Harriet Tubman Essay

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Harriet Tubman

Harriet Tubman was a very interesting women. Harriet Tubman, was born as Araminta Ross in 1819 or 1820 in Dorchester County, Maryland. Araminta Tubman had changed her name to Harriet after her mother, and Ross of course was after her father. Harriet was born into slavery. There were eight children in her family and she was the sixth. Her mother died when she was only five years old. The first person that owned her wasn't as mean to her as other slave owners were at this time, But sadly this man died. The man's sons decided to put Harriet up on the slave market, along with her brothers, and sisters. They were all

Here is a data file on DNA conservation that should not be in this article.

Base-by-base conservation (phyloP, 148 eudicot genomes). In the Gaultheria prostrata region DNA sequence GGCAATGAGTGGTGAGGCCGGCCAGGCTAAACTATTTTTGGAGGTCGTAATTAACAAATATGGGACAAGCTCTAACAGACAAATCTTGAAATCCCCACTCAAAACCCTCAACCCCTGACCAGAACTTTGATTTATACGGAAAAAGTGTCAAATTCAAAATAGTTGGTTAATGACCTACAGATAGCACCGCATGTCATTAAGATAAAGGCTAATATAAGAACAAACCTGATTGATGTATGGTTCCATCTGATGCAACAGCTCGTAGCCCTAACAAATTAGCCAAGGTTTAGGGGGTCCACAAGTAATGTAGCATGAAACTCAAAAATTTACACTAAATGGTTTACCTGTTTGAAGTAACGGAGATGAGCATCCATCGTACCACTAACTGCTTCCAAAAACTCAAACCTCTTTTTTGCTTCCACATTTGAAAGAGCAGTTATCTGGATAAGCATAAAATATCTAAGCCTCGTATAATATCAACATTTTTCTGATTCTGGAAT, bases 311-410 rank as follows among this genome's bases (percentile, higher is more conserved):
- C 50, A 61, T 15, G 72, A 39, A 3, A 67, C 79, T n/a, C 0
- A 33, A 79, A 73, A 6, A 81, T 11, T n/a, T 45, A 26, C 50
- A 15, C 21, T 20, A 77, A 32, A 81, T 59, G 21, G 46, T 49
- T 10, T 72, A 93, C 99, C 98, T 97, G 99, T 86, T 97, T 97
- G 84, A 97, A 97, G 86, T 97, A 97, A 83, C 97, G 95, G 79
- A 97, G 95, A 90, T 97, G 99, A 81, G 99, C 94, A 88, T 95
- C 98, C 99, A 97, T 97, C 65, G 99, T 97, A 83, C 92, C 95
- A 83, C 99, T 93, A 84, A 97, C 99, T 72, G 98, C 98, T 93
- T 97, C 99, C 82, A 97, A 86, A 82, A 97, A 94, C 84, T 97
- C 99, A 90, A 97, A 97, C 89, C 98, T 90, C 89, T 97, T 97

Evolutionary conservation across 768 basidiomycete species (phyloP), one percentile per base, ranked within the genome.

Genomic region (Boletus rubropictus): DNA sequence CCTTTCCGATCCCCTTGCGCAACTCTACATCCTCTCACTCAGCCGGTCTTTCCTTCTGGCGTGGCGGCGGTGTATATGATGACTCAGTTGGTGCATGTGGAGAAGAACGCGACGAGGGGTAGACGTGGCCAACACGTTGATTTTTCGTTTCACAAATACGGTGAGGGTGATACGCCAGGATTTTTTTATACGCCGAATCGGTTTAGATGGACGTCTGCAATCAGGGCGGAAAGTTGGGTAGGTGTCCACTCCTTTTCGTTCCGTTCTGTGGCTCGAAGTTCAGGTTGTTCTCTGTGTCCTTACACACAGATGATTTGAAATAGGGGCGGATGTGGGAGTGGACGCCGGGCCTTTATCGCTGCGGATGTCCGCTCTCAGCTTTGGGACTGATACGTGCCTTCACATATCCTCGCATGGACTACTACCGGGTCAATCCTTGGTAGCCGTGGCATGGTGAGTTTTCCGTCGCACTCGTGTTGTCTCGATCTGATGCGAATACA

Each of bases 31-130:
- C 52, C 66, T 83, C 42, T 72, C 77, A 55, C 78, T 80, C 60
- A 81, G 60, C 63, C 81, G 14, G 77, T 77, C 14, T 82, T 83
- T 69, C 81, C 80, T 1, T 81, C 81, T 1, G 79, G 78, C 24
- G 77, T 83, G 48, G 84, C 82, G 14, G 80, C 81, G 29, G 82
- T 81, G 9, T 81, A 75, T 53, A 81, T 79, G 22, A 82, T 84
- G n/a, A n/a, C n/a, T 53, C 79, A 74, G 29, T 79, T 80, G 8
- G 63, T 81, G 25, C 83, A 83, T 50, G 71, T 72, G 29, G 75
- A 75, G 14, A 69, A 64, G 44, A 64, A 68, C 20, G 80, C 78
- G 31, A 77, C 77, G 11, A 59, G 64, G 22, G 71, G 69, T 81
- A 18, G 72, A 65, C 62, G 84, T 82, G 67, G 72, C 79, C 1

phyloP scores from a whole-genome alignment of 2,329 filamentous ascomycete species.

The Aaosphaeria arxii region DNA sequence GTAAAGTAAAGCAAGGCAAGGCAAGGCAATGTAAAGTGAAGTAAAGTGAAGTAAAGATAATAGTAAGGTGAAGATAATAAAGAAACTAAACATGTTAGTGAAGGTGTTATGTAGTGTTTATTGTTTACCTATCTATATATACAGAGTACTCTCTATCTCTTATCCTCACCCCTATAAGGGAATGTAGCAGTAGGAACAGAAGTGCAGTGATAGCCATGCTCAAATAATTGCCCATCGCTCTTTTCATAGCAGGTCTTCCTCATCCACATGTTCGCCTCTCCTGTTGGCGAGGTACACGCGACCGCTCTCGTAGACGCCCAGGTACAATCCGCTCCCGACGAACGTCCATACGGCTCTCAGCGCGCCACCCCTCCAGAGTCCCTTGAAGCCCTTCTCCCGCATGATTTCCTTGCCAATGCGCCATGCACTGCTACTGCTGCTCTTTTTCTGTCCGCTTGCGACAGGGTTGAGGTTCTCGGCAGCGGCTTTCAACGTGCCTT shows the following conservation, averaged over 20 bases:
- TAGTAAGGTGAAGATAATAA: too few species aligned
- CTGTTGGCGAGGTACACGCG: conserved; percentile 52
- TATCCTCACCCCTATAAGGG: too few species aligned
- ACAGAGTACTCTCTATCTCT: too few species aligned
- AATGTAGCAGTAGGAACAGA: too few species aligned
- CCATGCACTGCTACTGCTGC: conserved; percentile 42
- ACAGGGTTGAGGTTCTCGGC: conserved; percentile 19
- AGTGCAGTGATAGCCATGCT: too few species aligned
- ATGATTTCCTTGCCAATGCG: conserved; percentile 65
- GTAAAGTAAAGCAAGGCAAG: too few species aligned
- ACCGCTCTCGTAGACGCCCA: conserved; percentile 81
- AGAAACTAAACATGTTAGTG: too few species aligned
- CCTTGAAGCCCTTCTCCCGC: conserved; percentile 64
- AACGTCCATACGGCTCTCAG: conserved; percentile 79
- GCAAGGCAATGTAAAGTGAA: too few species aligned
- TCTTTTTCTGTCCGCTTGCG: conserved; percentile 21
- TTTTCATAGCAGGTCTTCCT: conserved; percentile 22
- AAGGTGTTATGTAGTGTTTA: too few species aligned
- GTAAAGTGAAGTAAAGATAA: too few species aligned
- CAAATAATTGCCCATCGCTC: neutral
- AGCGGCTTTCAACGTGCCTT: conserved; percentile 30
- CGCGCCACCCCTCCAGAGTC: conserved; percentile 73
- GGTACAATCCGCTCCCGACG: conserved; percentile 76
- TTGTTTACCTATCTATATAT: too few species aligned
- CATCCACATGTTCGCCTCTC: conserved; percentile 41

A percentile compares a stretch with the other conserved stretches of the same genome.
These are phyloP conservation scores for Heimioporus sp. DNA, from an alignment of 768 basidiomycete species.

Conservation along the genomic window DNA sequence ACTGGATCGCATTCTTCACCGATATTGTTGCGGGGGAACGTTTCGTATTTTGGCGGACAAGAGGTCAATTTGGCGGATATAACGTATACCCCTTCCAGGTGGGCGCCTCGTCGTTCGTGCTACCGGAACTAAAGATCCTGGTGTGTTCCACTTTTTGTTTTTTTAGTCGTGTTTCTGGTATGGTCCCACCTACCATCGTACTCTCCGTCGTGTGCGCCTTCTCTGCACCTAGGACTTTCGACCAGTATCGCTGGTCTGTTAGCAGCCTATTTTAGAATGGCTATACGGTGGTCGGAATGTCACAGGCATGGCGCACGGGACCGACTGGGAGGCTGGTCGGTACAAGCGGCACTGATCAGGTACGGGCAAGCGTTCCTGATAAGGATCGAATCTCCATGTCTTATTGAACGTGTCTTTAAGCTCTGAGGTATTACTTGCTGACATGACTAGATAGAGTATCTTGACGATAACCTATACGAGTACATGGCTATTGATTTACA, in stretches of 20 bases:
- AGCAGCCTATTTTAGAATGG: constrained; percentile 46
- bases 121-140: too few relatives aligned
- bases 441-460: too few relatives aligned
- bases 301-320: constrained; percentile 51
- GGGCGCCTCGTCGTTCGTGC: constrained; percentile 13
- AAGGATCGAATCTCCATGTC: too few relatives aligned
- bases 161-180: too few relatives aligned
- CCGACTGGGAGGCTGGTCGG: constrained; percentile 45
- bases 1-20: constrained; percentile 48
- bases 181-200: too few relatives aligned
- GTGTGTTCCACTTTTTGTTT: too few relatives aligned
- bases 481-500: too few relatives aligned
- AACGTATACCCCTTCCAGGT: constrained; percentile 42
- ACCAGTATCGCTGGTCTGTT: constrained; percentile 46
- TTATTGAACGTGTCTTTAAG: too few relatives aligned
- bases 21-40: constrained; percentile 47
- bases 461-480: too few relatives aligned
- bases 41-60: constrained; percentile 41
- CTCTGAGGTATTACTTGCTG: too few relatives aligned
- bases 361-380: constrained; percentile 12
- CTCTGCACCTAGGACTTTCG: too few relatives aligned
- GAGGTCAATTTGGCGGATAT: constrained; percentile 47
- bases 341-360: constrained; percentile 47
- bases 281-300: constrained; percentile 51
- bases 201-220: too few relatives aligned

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It gave her directions to the first house she was to go to. From there, she was put into a wagon, and taken to her first stop. Then she was taken to Pennsylvania. She settled down in Philadelphia. In Philadelphia, she met William Still, The Philadelphia stationmaster of the Underground Railroad. Still and other members of the Philadelphia Anti-Slavery society, taught Harriet of the Underground Railroad. In 1851, Harriet, started relocating members of her family to her new home, at St. Catherines, Ontario, Canada West. In all she is beleived to have conducted over 300 people to freedom. Tales of her experiences with helping people reveal that she was a very spiritual person. She had a lot of determination as she helped each person. She threatened any of her passengers, that she would shoot them if they thought about going back to slavery. She always expressed confidence that god would aid her efforts. When William Still published "The Underground Railroad" in 1871, He included a description of Harriet, and her works. At Auburn, New York, between Syracuse and Rochester, there were a number of Quakers and other abolitionists who were sympothetic to Slaves. Senator William H. Seward and his wife, Frances, provided a house there for Harriet's favorite neice, Margaret, after
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